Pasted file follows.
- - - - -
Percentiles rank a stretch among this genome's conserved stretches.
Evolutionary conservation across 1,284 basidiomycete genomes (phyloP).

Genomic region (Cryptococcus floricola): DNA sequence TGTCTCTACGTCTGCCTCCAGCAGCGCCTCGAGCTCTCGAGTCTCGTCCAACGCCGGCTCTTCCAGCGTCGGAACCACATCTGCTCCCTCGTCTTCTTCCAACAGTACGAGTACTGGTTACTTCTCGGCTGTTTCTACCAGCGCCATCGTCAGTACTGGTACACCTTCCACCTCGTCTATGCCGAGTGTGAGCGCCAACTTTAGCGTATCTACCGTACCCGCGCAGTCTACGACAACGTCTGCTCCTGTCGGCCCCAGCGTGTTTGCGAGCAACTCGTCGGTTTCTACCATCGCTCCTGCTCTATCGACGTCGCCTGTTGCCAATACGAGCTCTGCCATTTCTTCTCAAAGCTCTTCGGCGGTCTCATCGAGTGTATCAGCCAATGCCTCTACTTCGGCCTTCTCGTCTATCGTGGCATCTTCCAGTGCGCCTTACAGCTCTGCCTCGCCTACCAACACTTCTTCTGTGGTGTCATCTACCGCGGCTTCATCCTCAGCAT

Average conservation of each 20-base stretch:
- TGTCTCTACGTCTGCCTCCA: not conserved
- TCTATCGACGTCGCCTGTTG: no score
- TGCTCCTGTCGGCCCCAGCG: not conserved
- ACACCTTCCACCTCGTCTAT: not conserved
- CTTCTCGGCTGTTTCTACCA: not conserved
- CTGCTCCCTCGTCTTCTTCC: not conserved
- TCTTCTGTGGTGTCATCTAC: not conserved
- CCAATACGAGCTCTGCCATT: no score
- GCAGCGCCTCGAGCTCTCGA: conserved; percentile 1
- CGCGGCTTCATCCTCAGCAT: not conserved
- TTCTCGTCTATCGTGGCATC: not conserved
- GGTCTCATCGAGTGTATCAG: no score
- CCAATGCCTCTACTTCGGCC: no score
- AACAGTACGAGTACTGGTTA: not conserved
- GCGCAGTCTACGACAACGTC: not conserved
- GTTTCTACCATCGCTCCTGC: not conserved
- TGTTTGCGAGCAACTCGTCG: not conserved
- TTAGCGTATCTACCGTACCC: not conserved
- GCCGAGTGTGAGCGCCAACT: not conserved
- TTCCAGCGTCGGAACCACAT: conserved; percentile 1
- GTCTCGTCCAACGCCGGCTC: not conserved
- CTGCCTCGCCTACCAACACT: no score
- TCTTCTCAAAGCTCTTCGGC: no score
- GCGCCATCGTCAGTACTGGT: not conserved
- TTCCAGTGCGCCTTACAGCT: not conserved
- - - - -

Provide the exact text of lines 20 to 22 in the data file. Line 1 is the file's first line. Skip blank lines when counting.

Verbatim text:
- GTTTCTACCATCGCTCCTGC: not conserved
- TGTTTGCGAGCAACTCGTCG: not conserved
- TTAGCGTATCTACCGTACCC: not conserved